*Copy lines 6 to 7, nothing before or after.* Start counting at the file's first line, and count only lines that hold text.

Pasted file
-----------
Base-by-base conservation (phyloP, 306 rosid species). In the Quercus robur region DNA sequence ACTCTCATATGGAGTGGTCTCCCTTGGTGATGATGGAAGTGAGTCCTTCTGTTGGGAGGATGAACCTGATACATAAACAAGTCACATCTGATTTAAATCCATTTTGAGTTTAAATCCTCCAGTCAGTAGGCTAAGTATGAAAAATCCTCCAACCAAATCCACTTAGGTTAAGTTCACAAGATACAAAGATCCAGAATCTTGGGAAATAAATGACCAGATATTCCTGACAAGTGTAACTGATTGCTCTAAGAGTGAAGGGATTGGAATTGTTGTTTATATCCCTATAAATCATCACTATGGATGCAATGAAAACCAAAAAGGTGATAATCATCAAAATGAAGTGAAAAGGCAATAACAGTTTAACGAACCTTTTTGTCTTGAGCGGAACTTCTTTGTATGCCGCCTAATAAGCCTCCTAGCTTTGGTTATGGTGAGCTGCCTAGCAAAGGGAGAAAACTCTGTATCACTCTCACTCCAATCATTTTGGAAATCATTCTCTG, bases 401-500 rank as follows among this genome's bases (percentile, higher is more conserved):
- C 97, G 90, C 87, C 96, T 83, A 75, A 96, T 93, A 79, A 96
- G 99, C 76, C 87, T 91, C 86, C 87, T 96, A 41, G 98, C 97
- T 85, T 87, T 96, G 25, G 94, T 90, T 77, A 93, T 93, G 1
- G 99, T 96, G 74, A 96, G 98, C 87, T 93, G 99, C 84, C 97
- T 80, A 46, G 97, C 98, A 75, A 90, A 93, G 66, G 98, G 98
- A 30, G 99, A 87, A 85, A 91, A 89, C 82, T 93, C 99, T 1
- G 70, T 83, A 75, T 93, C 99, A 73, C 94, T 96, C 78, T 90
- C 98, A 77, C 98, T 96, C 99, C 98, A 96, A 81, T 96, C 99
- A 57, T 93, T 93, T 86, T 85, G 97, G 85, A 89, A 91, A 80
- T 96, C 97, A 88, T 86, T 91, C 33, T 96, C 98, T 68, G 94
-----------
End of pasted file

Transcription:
- T 80, A 46, G 97, C 98, A 75, A 90, A 93, G 66, G 98, G 98
- A 30, G 99, A 87, A 85, A 91, A 89, C 82, T 93, C 99, T 1